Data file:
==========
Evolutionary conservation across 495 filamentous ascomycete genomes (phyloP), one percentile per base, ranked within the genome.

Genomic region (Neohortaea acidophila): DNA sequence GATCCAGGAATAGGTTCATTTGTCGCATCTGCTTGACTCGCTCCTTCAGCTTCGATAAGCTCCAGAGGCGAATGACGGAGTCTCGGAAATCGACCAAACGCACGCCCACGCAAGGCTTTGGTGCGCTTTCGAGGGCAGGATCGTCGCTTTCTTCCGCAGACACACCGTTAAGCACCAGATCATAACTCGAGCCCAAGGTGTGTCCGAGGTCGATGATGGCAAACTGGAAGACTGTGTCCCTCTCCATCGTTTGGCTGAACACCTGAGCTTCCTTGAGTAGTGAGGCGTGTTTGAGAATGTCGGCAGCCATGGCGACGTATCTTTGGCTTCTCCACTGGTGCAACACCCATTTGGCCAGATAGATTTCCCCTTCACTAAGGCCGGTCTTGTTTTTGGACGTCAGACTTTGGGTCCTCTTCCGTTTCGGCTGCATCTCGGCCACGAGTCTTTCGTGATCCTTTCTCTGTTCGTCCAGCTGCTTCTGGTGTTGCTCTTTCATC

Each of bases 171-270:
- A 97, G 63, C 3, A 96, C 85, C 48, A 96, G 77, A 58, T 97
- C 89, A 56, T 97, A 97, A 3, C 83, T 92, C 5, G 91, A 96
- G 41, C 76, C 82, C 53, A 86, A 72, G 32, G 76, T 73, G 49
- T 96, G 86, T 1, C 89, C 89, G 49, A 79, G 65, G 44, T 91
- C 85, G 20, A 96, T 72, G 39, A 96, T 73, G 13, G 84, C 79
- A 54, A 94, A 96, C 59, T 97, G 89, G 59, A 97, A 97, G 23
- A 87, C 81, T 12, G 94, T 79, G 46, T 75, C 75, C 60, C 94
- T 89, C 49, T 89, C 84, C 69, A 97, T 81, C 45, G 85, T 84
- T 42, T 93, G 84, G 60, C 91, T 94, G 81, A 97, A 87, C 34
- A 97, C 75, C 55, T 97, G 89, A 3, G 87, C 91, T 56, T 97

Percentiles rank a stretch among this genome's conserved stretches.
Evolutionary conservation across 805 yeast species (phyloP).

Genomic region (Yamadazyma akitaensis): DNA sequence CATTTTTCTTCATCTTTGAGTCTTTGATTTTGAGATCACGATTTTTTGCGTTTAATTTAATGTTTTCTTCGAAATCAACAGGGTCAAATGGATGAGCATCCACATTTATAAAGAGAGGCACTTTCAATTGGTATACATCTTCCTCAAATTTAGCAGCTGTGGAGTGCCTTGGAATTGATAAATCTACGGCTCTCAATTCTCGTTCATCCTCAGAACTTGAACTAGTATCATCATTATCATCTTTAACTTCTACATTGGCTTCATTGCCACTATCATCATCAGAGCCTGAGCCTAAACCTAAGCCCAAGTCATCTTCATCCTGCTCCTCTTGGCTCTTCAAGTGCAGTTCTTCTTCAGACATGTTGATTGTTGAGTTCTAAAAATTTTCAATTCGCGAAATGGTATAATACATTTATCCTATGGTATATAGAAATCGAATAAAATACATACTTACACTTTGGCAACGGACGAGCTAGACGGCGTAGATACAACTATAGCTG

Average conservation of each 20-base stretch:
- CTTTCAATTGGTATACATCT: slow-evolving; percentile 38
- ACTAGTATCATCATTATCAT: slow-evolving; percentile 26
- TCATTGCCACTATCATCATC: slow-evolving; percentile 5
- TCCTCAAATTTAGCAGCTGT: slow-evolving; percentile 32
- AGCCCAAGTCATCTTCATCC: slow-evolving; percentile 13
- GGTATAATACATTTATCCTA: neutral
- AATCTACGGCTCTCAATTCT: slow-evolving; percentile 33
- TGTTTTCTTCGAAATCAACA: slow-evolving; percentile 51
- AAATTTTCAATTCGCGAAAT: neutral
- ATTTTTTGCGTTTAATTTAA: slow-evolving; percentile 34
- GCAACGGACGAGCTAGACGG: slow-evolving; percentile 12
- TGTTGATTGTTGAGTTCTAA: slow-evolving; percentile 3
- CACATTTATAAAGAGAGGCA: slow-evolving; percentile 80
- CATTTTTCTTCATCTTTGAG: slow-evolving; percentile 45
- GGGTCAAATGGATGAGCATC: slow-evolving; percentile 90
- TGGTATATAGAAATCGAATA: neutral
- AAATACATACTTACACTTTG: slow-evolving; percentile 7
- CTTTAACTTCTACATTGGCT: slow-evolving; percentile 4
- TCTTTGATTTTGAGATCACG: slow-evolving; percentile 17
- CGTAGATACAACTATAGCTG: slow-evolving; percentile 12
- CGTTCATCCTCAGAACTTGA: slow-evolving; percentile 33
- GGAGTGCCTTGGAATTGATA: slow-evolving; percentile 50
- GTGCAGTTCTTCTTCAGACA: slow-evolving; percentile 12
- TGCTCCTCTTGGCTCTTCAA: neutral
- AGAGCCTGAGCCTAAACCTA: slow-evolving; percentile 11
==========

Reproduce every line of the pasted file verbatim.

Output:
Evolutionary conservation across 495 filamentous ascomycete genomes (phyloP), one percentile per base, ranked within the genome.

Genomic region (Neohortaea acidophila): DNA sequence GATCCAGGAATAGGTTCATTTGTCGCATCTGCTTGACTCGCTCCTTCAGCTTCGATAAGCTCCAGAGGCGAATGACGGAGTCTCGGAAATCGACCAAACGCACGCCCACGCAAGGCTTTGGTGCGCTTTCGAGGGCAGGATCGTCGCTTTCTTCCGCAGACACACCGTTAAGCACCAGATCATAACTCGAGCCCAAGGTGTGTCCGAGGTCGATGATGGCAAACTGGAAGACTGTGTCCCTCTCCATCGTTTGGCTGAACACCTGAGCTTCCTTGAGTAGTGAGGCGTGTTTGAGAATGTCGGCAGCCATGGCGACGTATCTTTGGCTTCTCCACTGGTGCAACACCCATTTGGCCAGATAGATTTCCCCTTCACTAAGGCCGGTCTTGTTTTTGGACGTCAGACTTTGGGTCCTCTTCCGTTTCGGCTGCATCTCGGCCACGAGTCTTTCGTGATCCTTTCTCTGTTCGTCCAGCTGCTTCTGGTGTTGCTCTTTCATC

Each of bases 171-270:
- A 97, G 63, C 3, A 96, C 85, C 48, A 96, G 77, A 58, T 97
- C 89, A 56, T 97, A 97, A 3, C 83, T 92, C 5, G 91, A 96
- G 41, C 76, C 82, C 53, A 86, A 72, G 32, G 76, T 73, G 49
- T 96, G 86, T 1, C 89, C 89, G 49, A 79, G 65, G 44, T 91
- C 85, G 20, A 96, T 72, G 39, A 96, T 73, G 13, G 84, C 79
- A 54, A 94, A 96, C 59, T 97, G 89, G 59, A 97, A 97, G 23
- A 87, C 81, T 12, G 94, T 79, G 46, T 75, C 75, C 60, C 94
- T 89, C 49, T 89, C 84, C 69, A 97, T 81, C 45, G 85, T 84
- T 42, T 93, G 84, G 60, C 91, T 94, G 81, A 97, A 87, C 34
- A 97, C 75, C 55, T 97, G 89, A 3, G 87, C 91, T 56, T 97

Percentiles rank a stretch among this genome's conserved stretches.
Evolutionary conservation across 805 yeast species (phyloP).

Genomic region (Yamadazyma akitaensis): DNA sequence CATTTTTCTTCATCTTTGAGTCTTTGATTTTGAGATCACGATTTTTTGCGTTTAATTTAATGTTTTCTTCGAAATCAACAGGGTCAAATGGATGAGCATCCACATTTATAAAGAGAGGCACTTTCAATTGGTATACATCTTCCTCAAATTTAGCAGCTGTGGAGTGCCTTGGAATTGATAAATCTACGGCTCTCAATTCTCGTTCATCCTCAGAACTTGAACTAGTATCATCATTATCATCTTTAACTTCTACATTGGCTTCATTGCCACTATCATCATCAGAGCCTGAGCCTAAACCTAAGCCCAAGTCATCTTCATCCTGCTCCTCTTGGCTCTTCAAGTGCAGTTCTTCTTCAGACATGTTGATTGTTGAGTTCTAAAAATTTTCAATTCGCGAAATGGTATAATACATTTATCCTATGGTATATAGAAATCGAATAAAATACATACTTACACTTTGGCAACGGACGAGCTAGACGGCGTAGATACAACTATAGCTG

Average conservation of each 20-base stretch:
- CTTTCAATTGGTATACATCT: slow-evolving; percentile 38
- ACTAGTATCATCATTATCAT: slow-evolving; percentile 26
- TCATTGCCACTATCATCATC: slow-evolving; percentile 5
- TCCTCAAATTTAGCAGCTGT: slow-evolving; percentile 32
- AGCCCAAGTCATCTTCATCC: slow-evolving; percentile 13
- GGTATAATACATTTATCCTA: neutral
- AATCTACGGCTCTCAATTCT: slow-evolving; percentile 33
- TGTTTTCTTCGAAATCAACA: slow-evolving; percentile 51
- AAATTTTCAATTCGCGAAAT: neutral
- ATTTTTTGCGTTTAATTTAA: slow-evolving; percentile 34
- GCAACGGACGAGCTAGACGG: slow-evolving; percentile 12
- TGTTGATTGTTGAGTTCTAA: slow-evolving; percentile 3
- CACATTTATAAAGAGAGGCA: slow-evolving; percentile 80
- CATTTTTCTTCATCTTTGAG: slow-evolving; percentile 45
- GGGTCAAATGGATGAGCATC: slow-evolving; percentile 90
- TGGTATATAGAAATCGAATA: neutral
- AAATACATACTTACACTTTG: slow-evolving; percentile 7
- CTTTAACTTCTACATTGGCT: slow-evolving; percentile 4
- TCTTTGATTTTGAGATCACG: slow-evolving; percentile 17
- CGTAGATACAACTATAGCTG: slow-evolving; percentile 12
- CGTTCATCCTCAGAACTTGA: slow-evolving; percentile 33
- GGAGTGCCTTGGAATTGATA: slow-evolving; percentile 50
- GTGCAGTTCTTCTTCAGACA: slow-evolving; percentile 12
- TGCTCCTCTTGGCTCTTCAA: neutral
- AGAGCCTGAGCCTAAACCTA: slow-evolving; percentile 11